One simple way to put this is that the 2020 election looks likely to be between Bernie Sanders and Donald Trump. Both of those candidates have been buoyed by intense social media fandom, in a way that helped them triumph over less controversial, more coalitional, competitors. They present a far starker — and thus more polarizing — choice than, say, Al Gore and George W Bush, who ran their campaigns in ways that muddied the differences between them in 2000. I think social media is part of why politics is selecting for sharper-edged candidates, and that’s leading to a different political reality that even those who aren’t on social media need to face.
Before I started reading your work on this, my instinct was that platforms should take steps to become less polarizing. But you make the point that the mid-century period where American politics were least polarized may have been a historical anomaly — one that emerged from a racist compromise between Democrats and Dixiecrats. In this view, it’s not at all clear that polarization itself is a problem — in a democracy, we’re meant to fight about things!
Let me break that into two pieces. First, the alternative to political polarization is often political suppression — disagreements get suppressed rather than resolved. That’s certainly how the political system treated civil rights for much of the 20th century, bottling up bills in the Rules committee, filibustering them in the US Senate, or neutering them through agreement with the Southern Dixiecrats. But that doesn’t mean polarization is always and everywhere good, nor that the social media networks shouldn’t think about how to reform themselves. I have a longer discussion in the book about the kind of speech and voices that are selected for by algorithms that are sorting off the intensity of emotional response, but I don’t think it’s a great foundation atop which to structure political communication.
You explain how polarization makes governance much harder in the United States, and all the very serious problems that come along with that. But it’s now much less clear to me what platforms ought to do about it, if anything. If platforms found a way to promote agreement and consensus-building, should they? (Twitter has been studying this for almost two years now, with almost nothing to show for it so far.)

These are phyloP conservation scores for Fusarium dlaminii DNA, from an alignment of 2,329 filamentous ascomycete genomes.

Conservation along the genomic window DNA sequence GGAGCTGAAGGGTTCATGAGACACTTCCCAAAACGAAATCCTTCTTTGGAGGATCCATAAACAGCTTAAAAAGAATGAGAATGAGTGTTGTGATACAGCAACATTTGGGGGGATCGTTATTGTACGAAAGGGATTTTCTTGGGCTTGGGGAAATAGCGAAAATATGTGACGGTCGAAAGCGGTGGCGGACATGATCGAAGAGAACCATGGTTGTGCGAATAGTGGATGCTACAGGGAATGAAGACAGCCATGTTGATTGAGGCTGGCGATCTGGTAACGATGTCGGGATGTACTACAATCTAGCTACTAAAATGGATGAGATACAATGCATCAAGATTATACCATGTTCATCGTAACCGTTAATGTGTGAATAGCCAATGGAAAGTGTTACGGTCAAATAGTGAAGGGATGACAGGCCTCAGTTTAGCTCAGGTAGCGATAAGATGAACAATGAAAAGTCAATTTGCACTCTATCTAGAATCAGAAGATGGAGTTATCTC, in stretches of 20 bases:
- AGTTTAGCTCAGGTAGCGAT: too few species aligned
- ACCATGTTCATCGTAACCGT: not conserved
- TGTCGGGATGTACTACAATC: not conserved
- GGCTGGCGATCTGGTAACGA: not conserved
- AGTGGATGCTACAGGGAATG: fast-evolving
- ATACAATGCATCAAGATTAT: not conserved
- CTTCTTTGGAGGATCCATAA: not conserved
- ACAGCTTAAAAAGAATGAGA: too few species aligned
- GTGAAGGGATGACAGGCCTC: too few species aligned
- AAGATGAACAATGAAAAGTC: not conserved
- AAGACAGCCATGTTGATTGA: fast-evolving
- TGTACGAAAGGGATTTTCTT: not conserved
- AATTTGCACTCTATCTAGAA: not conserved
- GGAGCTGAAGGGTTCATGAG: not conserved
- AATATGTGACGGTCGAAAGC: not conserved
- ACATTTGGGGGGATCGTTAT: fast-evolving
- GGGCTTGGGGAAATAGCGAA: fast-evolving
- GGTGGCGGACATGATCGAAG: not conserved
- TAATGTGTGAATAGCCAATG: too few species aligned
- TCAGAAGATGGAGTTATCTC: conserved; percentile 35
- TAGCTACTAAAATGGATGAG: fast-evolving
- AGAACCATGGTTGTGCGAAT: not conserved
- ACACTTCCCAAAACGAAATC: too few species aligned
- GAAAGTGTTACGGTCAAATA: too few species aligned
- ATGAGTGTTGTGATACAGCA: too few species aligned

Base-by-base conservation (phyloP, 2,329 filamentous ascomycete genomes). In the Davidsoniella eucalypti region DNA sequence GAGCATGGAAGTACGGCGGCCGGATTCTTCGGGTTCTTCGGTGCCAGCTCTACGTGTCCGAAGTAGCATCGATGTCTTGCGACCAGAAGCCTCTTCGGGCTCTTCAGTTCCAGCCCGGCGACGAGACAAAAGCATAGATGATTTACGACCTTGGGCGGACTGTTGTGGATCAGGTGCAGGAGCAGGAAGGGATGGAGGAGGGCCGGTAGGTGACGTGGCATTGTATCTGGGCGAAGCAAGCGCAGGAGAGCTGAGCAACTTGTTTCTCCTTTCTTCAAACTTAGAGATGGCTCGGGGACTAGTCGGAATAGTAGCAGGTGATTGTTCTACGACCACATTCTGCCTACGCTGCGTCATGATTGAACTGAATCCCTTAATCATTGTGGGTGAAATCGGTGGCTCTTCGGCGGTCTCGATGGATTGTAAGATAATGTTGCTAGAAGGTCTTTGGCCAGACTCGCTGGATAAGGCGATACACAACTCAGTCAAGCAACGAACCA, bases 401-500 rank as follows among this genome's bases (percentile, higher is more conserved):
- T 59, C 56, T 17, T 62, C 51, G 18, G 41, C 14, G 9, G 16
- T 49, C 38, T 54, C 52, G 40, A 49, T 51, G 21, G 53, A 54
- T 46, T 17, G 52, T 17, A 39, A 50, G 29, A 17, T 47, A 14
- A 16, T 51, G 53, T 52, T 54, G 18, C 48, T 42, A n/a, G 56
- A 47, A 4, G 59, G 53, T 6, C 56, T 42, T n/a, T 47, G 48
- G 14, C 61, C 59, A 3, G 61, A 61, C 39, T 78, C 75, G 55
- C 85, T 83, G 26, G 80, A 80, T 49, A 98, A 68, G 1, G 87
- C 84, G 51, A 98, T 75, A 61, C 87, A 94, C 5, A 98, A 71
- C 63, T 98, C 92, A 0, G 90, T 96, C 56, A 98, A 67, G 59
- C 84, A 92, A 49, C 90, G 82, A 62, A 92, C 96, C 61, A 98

In general, I don’t think the platforms are going to fix the problems of American politics. But I do think they could fix the problems of the platforms. People have a million ideas here, but I’ll just state the most obvious: I think the move towards algorithmic feeds that select for content that triggers an intense emotional response is just a bad way to structure communication. I think supercharging our social instincts often brings out the worst, not the best, in us — few look back fondly on the social dynamics of high school cafeterias, and for good reason.
One thing I’ve been doing recently is reading past critics of television, like Neil Postman and Jerry Mander. And something that’s striking about their arguments is they were largely (though not entirely!) right. In many cases, the rise of televisual culture created problems much worse than anything they could’ve imagined, and an approach to politics-as-entertainment that would’ve read like parody if they had included it as a thought experiment in their books. I think there’s a dominant view that every new communications medium comes with critics but we’re still here and the medium prospered so the critics must’ve been wrong, right? No. Sometimes the critics were right, and what they feared came to pass, and we just learned to live with it.
I don’t know what I’d do with these platforms if I ran them. Being inside a system, as I argue in the book, warps your judgment. But to use Twitter’s emphasis on healthy conversations as an example, what if the way to have a healthy conversation is simply inimical to the nature of Twitter — that is to say, what if you’d never, starting from first principles, built healthy conversations around 280-character bursts that are judged by the social reaction they create among an audience that’s consuming them in an environment that is, to say the least, not conducive to reflection?
Finally, you wrote a good piece last week about how a Michael Bloomberg victory in the Democratic primary would set a bad precedent, in part because it would represent the triumph of raw spending power over any other candidate attribute. (As of last week Bloomberg had spent $417 million, much of it on Facebook, Google, and Twitter ads.)
So far, it seems that Democratic voters are rejecting Bloomberg’s candidacy in large numbers. Assuming you’re right, and that Sanders wins the nomination, will that suggest that these days it’s better for a candidate to be polarizing than to be rich?
I don’t think there’s any doubt of that, actually. We saw it in 2016, too: Money matters, but if it was the only thing that mattered, Jeb Bush would be president now.